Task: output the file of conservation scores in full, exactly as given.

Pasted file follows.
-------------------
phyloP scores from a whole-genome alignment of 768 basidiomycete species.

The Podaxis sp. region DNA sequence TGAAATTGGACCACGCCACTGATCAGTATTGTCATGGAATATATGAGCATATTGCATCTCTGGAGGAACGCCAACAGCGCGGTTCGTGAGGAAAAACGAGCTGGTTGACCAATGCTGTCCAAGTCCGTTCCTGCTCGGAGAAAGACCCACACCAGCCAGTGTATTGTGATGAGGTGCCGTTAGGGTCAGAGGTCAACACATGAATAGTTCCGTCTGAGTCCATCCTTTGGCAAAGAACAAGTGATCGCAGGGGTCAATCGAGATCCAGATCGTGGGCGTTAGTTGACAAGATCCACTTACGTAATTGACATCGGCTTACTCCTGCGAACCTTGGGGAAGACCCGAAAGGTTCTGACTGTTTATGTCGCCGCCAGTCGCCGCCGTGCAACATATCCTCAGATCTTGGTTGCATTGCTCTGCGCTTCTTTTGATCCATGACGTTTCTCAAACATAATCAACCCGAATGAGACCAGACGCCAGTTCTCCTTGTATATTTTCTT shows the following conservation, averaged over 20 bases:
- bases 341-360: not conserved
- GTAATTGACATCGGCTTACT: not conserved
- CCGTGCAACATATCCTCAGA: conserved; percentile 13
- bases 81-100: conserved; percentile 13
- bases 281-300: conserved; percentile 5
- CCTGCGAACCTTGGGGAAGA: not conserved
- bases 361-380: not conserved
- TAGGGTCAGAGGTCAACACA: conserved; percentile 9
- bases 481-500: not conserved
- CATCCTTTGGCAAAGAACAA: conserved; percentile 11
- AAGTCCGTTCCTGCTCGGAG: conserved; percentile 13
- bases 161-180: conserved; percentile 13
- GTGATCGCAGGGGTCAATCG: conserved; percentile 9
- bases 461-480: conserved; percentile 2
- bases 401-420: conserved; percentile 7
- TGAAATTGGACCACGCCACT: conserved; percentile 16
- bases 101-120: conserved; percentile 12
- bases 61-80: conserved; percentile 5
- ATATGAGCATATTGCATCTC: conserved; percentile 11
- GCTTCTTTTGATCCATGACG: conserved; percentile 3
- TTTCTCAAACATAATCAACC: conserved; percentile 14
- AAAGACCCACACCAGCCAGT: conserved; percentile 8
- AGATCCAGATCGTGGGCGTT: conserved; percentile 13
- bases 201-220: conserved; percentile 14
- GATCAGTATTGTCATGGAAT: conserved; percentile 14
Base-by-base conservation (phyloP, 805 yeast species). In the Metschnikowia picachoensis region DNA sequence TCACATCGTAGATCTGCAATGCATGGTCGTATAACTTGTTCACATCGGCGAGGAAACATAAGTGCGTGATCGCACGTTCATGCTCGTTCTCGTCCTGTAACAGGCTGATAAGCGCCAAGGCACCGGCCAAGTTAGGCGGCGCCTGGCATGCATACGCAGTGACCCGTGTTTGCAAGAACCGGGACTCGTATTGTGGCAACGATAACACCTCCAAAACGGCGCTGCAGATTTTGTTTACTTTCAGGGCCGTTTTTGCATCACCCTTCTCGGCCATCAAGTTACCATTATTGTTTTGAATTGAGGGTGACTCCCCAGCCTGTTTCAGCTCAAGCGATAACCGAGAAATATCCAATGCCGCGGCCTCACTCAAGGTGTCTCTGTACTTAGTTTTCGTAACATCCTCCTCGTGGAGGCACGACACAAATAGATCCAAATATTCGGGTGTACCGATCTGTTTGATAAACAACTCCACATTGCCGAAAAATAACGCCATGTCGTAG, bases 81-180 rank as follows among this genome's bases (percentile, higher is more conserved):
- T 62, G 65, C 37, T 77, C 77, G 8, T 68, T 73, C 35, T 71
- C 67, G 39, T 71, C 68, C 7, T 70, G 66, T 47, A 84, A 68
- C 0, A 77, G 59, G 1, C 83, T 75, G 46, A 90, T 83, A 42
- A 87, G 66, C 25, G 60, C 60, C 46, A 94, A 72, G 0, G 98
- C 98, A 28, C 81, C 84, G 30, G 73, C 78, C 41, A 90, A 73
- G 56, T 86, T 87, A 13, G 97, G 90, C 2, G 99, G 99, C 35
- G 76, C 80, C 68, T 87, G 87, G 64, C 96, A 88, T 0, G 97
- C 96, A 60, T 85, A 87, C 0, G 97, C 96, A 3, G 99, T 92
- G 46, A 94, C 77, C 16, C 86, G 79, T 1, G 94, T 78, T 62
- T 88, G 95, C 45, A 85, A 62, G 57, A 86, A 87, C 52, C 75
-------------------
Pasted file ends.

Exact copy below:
phyloP scores from a whole-genome alignment of 768 basidiomycete species.

The Podaxis sp. region DNA sequence TGAAATTGGACCACGCCACTGATCAGTATTGTCATGGAATATATGAGCATATTGCATCTCTGGAGGAACGCCAACAGCGCGGTTCGTGAGGAAAAACGAGCTGGTTGACCAATGCTGTCCAAGTCCGTTCCTGCTCGGAGAAAGACCCACACCAGCCAGTGTATTGTGATGAGGTGCCGTTAGGGTCAGAGGTCAACACATGAATAGTTCCGTCTGAGTCCATCCTTTGGCAAAGAACAAGTGATCGCAGGGGTCAATCGAGATCCAGATCGTGGGCGTTAGTTGACAAGATCCACTTACGTAATTGACATCGGCTTACTCCTGCGAACCTTGGGGAAGACCCGAAAGGTTCTGACTGTTTATGTCGCCGCCAGTCGCCGCCGTGCAACATATCCTCAGATCTTGGTTGCATTGCTCTGCGCTTCTTTTGATCCATGACGTTTCTCAAACATAATCAACCCGAATGAGACCAGACGCCAGTTCTCCTTGTATATTTTCTT shows the following conservation, averaged over 20 bases:
- bases 341-360: not conserved
- GTAATTGACATCGGCTTACT: not conserved
- CCGTGCAACATATCCTCAGA: conserved; percentile 13
- bases 81-100: conserved; percentile 13
- bases 281-300: conserved; percentile 5
- CCTGCGAACCTTGGGGAAGA: not conserved
- bases 361-380: not conserved
- TAGGGTCAGAGGTCAACACA: conserved; percentile 9
- bases 481-500: not conserved
- CATCCTTTGGCAAAGAACAA: conserved; percentile 11
- AAGTCCGTTCCTGCTCGGAG: conserved; percentile 13
- bases 161-180: conserved; percentile 13
- GTGATCGCAGGGGTCAATCG: conserved; percentile 9
- bases 461-480: conserved; percentile 2
- bases 401-420: conserved; percentile 7
- TGAAATTGGACCACGCCACT: conserved; percentile 16
- bases 101-120: conserved; percentile 12
- bases 61-80: conserved; percentile 5
- ATATGAGCATATTGCATCTC: conserved; percentile 11
- GCTTCTTTTGATCCATGACG: conserved; percentile 3
- TTTCTCAAACATAATCAACC: conserved; percentile 14
- AAAGACCCACACCAGCCAGT: conserved; percentile 8
- AGATCCAGATCGTGGGCGTT: conserved; percentile 13
- bases 201-220: conserved; percentile 14
- GATCAGTATTGTCATGGAAT: conserved; percentile 14
Base-by-base conservation (phyloP, 805 yeast species). In the Metschnikowia picachoensis region DNA sequence TCACATCGTAGATCTGCAATGCATGGTCGTATAACTTGTTCACATCGGCGAGGAAACATAAGTGCGTGATCGCACGTTCATGCTCGTTCTCGTCCTGTAACAGGCTGATAAGCGCCAAGGCACCGGCCAAGTTAGGCGGCGCCTGGCATGCATACGCAGTGACCCGTGTTTGCAAGAACCGGGACTCGTATTGTGGCAACGATAACACCTCCAAAACGGCGCTGCAGATTTTGTTTACTTTCAGGGCCGTTTTTGCATCACCCTTCTCGGCCATCAAGTTACCATTATTGTTTTGAATTGAGGGTGACTCCCCAGCCTGTTTCAGCTCAAGCGATAACCGAGAAATATCCAATGCCGCGGCCTCACTCAAGGTGTCTCTGTACTTAGTTTTCGTAACATCCTCCTCGTGGAGGCACGACACAAATAGATCCAAATATTCGGGTGTACCGATCTGTTTGATAAACAACTCCACATTGCCGAAAAATAACGCCATGTCGTAG, bases 81-180 rank as follows among this genome's bases (percentile, higher is more conserved):
- T 62, G 65, C 37, T 77, C 77, G 8, T 68, T 73, C 35, T 71
- C 67, G 39, T 71, C 68, C 7, T 70, G 66, T 47, A 84, A 68
- C 0, A 77, G 59, G 1, C 83, T 75, G 46, A 90, T 83, A 42
- A 87, G 66, C 25, G 60, C 60, C 46, A 94, A 72, G 0, G 98
- C 98, A 28, C 81, C 84, G 30, G 73, C 78, C 41, A 90, A 73
- G 56, T 86, T 87, A 13, G 97, G 90, C 2, G 99, G 99, C 35
- G 76, C 80, C 68, T 87, G 87, G 64, C 96, A 88, T 0, G 97
- C 96, A 60, T 85, A 87, C 0, G 97, C 96, A 3, G 99, T 92
- G 46, A 94, C 77, C 16, C 86, G 79, T 1, G 94, T 78, T 62
- T 88, G 95, C 45, A 85, A 62, G 57, A 86, A 87, C 52, C 75